Tuesday, December 27, 2011


So it begins with you finding a car park.  “Excuse me?  Are you leaving?” you say to the poor harassed looking lady exiting the shopping centre. She nods but she’s clearly a little pissed. She wants to walk back to her car at a leisurely pace and preferably NOT harrassed by the family in the 4x4 that  appear to be rampant weirdos.

You, by the way, have been left no choice other than to car park stalk after driving around the 5 stories of concrete megaplex carparking 28 times. To effectively car park stalk one must find their unsuspecting prey emerging from the automatic doors. They are often laughing jovially with their partner, arms full of newly purchased goods, reminiscing about their shopping expedition, laughing at an in-joke.  

Meanwhile you and yours are willing to either pay them good money to guarantee they will allow you, and only you, access to their car space when they leave or alternatively, just take them out. Again, to do this, you mush HARRASS THE SHIT OUT OF THEM the minute eye contact is made.

As it turned out, this Boxing Day, 2011, we didn’t have to stalk down anyone. We attempted to, oh we did, but it appeared that almost everyone had already been hunted. We would have been stalking the stalkers. There is no AVO in the land that could handle this level of shit.

So we wandered and we wandered and I was probably, oh, 2 seconds away from saying “Screw this, let’s go home” when outta nowhere, a couple in a ute shot out in front of us and bam, we were in.

And  so begins the Boxing Day Challenge.

See, if it had been my choice, I probably would not have 
chosen today, the busiest day in the retail world, to go shopping. But I had three children who had both money and gift vouchers burning a hole in the their pockets and I was coerced into it, with the promise of coffee and lemon slice. 

First stop – Myer. And this apostrophuck. 

Hey Myer, perhaps less cash on Jen Hawkins and more on sub-editors Hmmm??

Anyhoo, because the kids were generously given a fair bit in vouchers, the majority in Myer, this was our first port of call. Wait, no, our first port of call was the toilet. Visit one of one hundred and one. This was a text I sent to my husband during one of the stops. (Apparently we live in different hemispheres, hence the texts)

Me: Maddie in toilet AGAIN

Him: OK.

Me: (5 minutes later) She’s still in there. Doing a shit. FFS

Him: OK

Me: (5 more minutes later) She’s missing

Him: OK

Me: (5 minutes later) Don’t panic, stop looking I found her.

Him: Ok.

See!  What a joyous and funfilled occasion for all the family.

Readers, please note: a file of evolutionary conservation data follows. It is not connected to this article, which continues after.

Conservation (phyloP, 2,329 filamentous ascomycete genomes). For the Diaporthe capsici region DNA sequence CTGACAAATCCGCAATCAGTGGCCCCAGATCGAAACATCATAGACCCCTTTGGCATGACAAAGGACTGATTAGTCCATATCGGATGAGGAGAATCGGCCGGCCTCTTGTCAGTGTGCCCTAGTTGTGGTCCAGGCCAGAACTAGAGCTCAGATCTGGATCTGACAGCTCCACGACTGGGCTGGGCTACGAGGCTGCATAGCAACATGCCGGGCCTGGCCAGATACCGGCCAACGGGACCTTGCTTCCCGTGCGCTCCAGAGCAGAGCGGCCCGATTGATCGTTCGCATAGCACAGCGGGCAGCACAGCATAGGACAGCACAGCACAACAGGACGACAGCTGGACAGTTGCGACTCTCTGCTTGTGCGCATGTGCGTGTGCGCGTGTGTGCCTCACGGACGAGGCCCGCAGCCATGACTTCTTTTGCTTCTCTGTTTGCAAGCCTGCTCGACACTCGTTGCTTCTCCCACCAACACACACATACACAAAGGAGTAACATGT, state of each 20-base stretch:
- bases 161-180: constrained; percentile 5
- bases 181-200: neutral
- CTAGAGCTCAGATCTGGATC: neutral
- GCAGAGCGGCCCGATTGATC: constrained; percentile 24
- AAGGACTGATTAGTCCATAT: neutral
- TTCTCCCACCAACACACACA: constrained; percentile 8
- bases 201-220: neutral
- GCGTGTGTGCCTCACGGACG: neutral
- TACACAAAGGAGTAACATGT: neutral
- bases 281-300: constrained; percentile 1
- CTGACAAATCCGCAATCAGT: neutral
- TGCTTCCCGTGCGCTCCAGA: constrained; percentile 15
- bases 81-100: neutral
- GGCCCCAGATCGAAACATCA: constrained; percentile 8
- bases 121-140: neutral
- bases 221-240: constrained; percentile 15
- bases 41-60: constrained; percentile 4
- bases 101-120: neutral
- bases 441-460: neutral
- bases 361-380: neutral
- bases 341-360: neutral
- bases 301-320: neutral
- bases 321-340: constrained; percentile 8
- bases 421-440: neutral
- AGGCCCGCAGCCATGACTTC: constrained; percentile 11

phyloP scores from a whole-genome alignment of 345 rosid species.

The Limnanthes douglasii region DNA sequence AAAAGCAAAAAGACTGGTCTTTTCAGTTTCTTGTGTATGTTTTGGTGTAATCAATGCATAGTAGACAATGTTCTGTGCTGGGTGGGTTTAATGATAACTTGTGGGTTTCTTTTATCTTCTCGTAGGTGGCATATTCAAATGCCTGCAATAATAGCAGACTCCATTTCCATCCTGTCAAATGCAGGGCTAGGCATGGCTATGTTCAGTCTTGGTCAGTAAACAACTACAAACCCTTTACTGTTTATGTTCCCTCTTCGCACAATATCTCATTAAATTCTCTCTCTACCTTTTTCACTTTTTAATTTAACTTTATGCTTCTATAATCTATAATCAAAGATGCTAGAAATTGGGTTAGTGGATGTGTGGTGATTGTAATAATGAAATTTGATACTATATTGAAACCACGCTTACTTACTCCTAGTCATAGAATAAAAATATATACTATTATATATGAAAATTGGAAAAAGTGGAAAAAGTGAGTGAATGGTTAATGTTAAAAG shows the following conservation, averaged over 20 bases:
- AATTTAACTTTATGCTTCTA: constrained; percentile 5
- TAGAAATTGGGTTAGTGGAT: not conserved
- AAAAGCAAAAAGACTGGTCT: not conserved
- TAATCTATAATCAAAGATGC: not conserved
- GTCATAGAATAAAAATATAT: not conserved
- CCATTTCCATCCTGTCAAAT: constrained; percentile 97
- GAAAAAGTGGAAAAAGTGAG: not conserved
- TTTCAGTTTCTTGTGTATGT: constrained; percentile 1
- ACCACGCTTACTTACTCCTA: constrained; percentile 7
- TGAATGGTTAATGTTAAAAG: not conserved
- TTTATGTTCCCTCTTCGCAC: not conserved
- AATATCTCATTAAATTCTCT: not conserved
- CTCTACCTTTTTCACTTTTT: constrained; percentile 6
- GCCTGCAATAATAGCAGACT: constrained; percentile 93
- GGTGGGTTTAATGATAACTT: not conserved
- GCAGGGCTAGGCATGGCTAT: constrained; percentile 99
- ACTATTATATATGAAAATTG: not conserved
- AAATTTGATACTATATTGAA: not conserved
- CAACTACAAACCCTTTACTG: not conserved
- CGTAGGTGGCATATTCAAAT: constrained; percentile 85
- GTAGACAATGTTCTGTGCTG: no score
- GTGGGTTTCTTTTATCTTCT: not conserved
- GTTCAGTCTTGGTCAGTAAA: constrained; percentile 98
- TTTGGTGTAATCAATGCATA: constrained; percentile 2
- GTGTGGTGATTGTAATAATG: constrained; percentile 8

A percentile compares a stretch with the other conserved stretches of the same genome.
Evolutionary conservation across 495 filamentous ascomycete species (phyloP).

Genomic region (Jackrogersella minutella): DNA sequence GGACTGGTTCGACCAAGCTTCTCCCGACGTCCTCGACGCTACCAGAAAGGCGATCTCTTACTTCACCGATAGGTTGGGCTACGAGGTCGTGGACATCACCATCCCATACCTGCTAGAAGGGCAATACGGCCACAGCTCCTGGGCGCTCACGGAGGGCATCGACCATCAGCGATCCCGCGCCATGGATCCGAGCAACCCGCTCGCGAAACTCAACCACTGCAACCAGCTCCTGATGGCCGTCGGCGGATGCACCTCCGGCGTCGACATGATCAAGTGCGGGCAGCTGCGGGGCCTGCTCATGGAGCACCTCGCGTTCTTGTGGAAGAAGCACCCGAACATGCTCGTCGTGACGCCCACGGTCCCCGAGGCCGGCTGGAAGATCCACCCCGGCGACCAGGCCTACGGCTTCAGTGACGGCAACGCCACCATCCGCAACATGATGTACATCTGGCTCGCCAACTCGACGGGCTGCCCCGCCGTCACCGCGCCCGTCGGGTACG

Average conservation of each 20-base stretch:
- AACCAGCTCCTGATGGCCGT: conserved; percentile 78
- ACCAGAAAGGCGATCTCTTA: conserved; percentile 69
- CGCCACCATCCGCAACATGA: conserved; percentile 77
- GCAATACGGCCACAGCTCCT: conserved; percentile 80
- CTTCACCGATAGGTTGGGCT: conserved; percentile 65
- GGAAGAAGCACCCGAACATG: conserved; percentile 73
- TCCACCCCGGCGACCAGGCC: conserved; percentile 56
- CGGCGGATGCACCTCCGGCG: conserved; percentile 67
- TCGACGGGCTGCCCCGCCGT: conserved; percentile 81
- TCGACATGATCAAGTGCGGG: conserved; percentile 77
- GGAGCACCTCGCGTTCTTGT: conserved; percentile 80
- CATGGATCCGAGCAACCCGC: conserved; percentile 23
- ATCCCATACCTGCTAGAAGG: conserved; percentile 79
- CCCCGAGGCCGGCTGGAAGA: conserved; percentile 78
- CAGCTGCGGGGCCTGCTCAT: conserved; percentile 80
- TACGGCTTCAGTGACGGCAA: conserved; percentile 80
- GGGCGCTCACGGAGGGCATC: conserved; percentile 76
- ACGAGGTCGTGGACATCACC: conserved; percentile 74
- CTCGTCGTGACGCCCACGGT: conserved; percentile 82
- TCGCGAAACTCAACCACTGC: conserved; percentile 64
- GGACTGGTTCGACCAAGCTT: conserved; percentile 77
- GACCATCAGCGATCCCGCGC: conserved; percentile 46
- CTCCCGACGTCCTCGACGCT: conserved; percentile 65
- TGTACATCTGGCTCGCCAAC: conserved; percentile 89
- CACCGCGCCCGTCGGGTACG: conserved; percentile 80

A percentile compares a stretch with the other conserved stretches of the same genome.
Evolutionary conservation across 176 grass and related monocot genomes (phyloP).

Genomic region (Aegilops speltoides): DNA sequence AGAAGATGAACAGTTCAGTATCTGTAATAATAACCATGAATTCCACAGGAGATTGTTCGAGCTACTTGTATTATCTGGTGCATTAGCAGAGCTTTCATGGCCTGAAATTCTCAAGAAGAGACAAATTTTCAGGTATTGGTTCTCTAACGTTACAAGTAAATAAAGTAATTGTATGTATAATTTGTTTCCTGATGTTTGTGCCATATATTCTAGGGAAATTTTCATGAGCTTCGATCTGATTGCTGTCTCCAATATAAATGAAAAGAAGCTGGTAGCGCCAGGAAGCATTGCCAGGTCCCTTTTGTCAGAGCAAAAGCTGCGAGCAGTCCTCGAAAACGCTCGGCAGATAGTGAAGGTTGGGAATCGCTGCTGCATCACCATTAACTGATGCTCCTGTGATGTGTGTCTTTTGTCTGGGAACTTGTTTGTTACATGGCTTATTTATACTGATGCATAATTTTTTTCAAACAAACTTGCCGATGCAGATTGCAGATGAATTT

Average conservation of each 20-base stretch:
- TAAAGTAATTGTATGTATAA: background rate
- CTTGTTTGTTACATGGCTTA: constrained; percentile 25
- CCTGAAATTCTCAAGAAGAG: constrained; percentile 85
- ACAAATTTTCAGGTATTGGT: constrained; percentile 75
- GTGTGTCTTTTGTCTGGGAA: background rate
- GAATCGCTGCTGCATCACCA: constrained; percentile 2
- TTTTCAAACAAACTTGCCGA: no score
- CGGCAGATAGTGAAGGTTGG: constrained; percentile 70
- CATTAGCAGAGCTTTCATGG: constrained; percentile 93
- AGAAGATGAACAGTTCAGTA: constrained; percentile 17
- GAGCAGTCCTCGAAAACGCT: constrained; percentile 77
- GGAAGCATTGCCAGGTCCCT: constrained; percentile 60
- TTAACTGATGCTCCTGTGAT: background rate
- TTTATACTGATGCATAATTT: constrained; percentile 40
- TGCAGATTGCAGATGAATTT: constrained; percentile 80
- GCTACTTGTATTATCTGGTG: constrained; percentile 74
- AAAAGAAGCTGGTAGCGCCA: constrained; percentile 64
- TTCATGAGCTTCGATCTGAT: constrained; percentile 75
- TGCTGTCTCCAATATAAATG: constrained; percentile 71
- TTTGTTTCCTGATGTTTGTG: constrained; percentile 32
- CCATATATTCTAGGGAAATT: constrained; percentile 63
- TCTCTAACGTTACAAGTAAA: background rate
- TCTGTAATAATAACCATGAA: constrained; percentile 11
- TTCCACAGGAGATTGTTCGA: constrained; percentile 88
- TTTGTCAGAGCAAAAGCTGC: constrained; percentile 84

I digress.

Soooo, we make it into Myer, kids can find not one thing they want. Maddie, being older, starts to negotiate with the younger two, offering them $30 in cash for $50 in Myer Credit. Boys aren’t buying. Cue full scale war.

It's around then we decide we need lunch first. Add two more hours to the jurnee....

Right. Back to our mission. After consuming a coke spider, Jack is Karate chopping his way through the teeming masses and then Phil remembers, wait, ‘I need some decent pants for the cricket tomorrow’ because he was going into the members or some such thing. And as he went on a culling bender when we left Queensland, he didn’t actually own anything nice any more. So he lined up for FORTY-FIVE minutes to try on two pairs of pants that DID NOT FIT. 

Meantime I am making threats through gritted teeth at Jack who insists on sniffing ladies as they sit next to him in the shoe department and telling them they “Smell awfully nice”.
So, no pants. No money spent.  It’s roughly 3pm.  I’m hungry again but more to the point, need recaffeinating.  This is probably not a real word. I no longer care, I just need to get away from rude people and over perky sales assistants who are using their passive aggressive nice-nice approach to guilt me out of stealing their stuff.  Which is tempting seeing as the line-up to purchase anything is about 25 deep.

We make our way to every large department store in the centre.  All to no avail.  Why is it that when kids have no cash to spend they see 1,000 things they want, but when the place is positively bursting with millions of shopping Zombies and they are cashed up, they can find nothing?  Surely there a science behind this?

So we double our way back to our original destination. Myer.  We then proceed to spray each other with rank smelling perfumes in a game I like to call, immaturity.  It’s been passed down from generation to generation and on a day like this, it fits in nicely.  No one is watching and we are BEYOND caring.

Maddison picks out some celebrity  perfume package, the boys end up with Lego and a Wii game and we pack into the industrial sized lift to take us back to our car.  It’s 5pm.  And I think I have just added a new  New Years Resolution to the list. Boxing Day Sales are to be avoided. Forever. 

Oh.  And Phil did eventually find fancy pants.  But he didn’t wear them to the cricket today. Let's never discuss this again.

Wednesday, December 21, 2011


I do wonder what my children missed out on.  You know, not being pushed around in a pram that cost more than my first car. I mean, seriously, is the latest in parenting pissing contests or was this always going on and I just didn't realise? 

This pram, the one above, is $1599.99. I mean, thank Christ! Imagine if it was $1600.00. Wait.